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Ms. Pacman

Anyone who has ever ventured into an arcade or even a laundromat since 1981 has played the game that has gone on to be a classic like no others, even surpassing the popularity of its predecessor. The little yellow lady friend of our dot munching hero finally makes her way onto the Xbox Live Arcade in another slightly disappointing attempt by Namco.

Rather than try to reinvent their games Namco seems content to release pure ports of the arcade versions of games, and while I truly appreciate the authenticity of the titles offered it is a refreshing to see new takes on titles, such as Frogger or Scramble. Ms. Pac-Man is presented in all of its arcade glory, and even goes as far as padding out the majority of a widescreen television with a simulated marquee. The game plays exactly how one would expect it to play, but as most arcade gamers are well aware the Xbox 360 controller does leave something to be desired.

Ms. Pac-Man differentiates itself from Pac-Man in a couple ways, more than just the introduction of not only Ms. Pac-Man and Jr. The biggest change that Ms had going for it was the different layouts for levels rather than the same static image throughout the entire game. As you progress through the game the background levels change and with it the level of challenge that the “intelligent” ghosts provide. I say intelligent because they do not operate on a predicted path, but rather choose a direction when they reach an intersection, which does add to the replay value of the title.

However Namco did not take into account some of the pitfalls that gamers around the world pointed out with the release of Pac-Man and Dig Dug earlier. The game can be continued indefinitely from the same level that you lose your last life on which in essence makes 170 out of the 200 gamer points ridiculously easy to obtain. In fact the point distribution is a replica of the structure that Pac-Man used.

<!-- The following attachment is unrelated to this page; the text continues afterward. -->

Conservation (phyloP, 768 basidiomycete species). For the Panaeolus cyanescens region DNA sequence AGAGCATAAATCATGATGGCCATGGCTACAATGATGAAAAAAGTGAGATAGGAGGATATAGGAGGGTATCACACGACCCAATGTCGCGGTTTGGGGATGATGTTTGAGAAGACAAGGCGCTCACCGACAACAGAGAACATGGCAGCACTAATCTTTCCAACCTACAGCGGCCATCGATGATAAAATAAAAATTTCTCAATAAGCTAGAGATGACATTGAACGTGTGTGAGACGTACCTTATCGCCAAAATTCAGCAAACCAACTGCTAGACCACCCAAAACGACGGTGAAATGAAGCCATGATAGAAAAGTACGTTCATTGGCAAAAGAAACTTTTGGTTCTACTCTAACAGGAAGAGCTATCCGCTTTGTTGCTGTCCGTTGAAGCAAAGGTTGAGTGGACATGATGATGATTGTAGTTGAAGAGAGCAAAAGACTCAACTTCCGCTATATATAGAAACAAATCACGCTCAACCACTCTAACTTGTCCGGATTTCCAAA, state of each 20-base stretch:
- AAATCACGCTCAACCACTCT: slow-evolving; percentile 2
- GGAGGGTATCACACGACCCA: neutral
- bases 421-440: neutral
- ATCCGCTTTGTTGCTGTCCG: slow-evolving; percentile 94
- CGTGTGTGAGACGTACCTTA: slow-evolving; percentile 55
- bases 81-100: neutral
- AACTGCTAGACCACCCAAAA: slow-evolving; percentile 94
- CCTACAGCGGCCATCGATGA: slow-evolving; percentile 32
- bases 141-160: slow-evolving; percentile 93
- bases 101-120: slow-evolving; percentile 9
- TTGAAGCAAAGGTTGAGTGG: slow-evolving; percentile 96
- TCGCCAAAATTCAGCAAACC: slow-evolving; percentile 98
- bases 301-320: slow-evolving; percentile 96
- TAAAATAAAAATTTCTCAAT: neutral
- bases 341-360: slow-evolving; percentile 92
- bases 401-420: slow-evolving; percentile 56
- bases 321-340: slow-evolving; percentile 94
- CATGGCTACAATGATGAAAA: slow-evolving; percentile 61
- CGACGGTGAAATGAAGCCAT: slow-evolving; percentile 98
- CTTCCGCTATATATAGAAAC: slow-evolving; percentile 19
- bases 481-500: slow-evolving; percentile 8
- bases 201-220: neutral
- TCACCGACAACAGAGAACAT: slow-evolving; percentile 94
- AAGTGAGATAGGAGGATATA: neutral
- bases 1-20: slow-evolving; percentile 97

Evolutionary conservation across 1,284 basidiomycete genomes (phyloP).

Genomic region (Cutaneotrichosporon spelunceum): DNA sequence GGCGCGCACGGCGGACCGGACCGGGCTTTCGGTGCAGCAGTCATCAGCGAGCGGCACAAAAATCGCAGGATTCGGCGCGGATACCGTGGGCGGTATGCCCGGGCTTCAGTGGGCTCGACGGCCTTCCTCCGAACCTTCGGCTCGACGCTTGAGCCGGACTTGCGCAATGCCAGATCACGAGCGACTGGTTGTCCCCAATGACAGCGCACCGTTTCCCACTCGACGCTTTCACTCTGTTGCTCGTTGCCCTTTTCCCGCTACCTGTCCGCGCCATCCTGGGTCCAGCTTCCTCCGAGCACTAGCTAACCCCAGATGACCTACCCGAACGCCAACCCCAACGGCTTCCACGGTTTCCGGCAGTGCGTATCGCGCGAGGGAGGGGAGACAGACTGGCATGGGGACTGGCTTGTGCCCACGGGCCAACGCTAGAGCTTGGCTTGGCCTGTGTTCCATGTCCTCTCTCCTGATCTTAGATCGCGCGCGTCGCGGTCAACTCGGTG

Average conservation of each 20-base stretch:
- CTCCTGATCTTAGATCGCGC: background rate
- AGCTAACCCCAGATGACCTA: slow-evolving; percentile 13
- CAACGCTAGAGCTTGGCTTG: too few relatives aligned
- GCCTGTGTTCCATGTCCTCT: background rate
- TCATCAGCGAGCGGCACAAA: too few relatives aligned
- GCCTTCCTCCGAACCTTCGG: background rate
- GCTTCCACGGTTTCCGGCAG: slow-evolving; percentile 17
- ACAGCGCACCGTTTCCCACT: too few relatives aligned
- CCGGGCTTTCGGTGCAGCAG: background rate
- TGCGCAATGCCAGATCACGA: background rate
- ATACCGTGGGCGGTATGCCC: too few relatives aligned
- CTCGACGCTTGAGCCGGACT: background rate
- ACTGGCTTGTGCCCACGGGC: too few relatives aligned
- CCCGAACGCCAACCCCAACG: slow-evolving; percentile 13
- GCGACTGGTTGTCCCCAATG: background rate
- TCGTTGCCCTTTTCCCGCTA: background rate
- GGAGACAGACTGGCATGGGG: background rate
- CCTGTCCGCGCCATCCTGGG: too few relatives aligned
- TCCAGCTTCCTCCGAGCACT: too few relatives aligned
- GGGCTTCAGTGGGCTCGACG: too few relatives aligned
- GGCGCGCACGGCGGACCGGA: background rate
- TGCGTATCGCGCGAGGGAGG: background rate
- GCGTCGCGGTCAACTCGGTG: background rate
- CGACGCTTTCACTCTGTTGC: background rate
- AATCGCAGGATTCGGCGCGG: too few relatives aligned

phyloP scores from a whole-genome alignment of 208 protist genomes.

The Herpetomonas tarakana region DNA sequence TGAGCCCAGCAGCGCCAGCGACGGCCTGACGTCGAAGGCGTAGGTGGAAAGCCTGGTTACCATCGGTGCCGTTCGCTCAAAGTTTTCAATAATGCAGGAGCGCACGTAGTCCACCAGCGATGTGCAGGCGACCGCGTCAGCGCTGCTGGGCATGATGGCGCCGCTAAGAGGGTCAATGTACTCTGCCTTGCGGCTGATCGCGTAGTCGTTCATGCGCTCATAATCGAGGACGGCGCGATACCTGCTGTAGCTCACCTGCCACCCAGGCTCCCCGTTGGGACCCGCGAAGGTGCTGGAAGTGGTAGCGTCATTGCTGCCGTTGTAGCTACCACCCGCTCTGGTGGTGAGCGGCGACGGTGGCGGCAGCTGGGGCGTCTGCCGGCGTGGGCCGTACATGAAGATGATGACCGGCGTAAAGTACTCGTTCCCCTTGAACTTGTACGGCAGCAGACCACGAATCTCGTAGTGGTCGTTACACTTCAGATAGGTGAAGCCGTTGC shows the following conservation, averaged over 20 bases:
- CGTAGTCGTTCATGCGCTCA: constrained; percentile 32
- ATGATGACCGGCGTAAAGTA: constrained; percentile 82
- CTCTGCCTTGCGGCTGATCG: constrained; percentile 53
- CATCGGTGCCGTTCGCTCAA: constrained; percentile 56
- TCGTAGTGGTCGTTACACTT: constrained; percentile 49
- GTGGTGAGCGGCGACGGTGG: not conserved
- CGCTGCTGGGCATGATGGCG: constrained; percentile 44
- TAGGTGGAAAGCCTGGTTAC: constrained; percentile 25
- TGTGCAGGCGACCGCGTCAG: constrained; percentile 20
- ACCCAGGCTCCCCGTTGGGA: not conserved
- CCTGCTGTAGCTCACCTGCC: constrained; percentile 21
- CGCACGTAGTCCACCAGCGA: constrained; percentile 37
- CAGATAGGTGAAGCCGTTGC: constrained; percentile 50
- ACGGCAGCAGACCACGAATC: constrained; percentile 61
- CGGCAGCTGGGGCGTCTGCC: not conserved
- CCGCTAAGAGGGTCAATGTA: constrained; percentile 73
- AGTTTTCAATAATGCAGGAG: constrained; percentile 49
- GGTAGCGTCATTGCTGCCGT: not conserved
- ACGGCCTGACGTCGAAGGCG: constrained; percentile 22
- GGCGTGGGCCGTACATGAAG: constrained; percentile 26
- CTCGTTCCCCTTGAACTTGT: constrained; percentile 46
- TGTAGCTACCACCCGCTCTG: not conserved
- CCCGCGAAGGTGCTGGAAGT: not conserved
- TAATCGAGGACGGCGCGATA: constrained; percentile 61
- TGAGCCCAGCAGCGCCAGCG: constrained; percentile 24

Being a true port of the arcade expect the graphics and audio to be exactly as remembered, right down to the repeated sound effects as the pellets find their way down your gullet on level after level. Namco even went to the trouble to include small bugs that were in the original arcade game, so from time to time be ready to see Ms. Pac-Man move right through a ghost and also be ready to watch Act III of the illicit affair between the two pellet munchers multiple times.

Aside from the static images potentially leaving a mark in the TVs of dedicated pellet pounders who have a plasma TV the other enormous disappointment was the absent speed mod that so many people love to use when playing Ms. Pac-Man in arcades. In the options you can set a number of lives up to five and adjust the screen size, so why not include this much beloved hack? Leaderboards are not updated for gamers who alter the game from the default settings anyway, so where is the harm? Can we all say patch?

Overall the 400 points that you’ll need to spend on this arcade title are more than likely better used to enhance your Lumines Live! experience, especially if you’ve already been bitten once by the Pac-Man bug. Gamers who absolutely need this title may enjoy the game for a short time, but other gamers will be feeling a bit of buyer’s remorse not long after obtaining the easiest 170 gamer points around. Skip this title and help spur innovation on the arcade.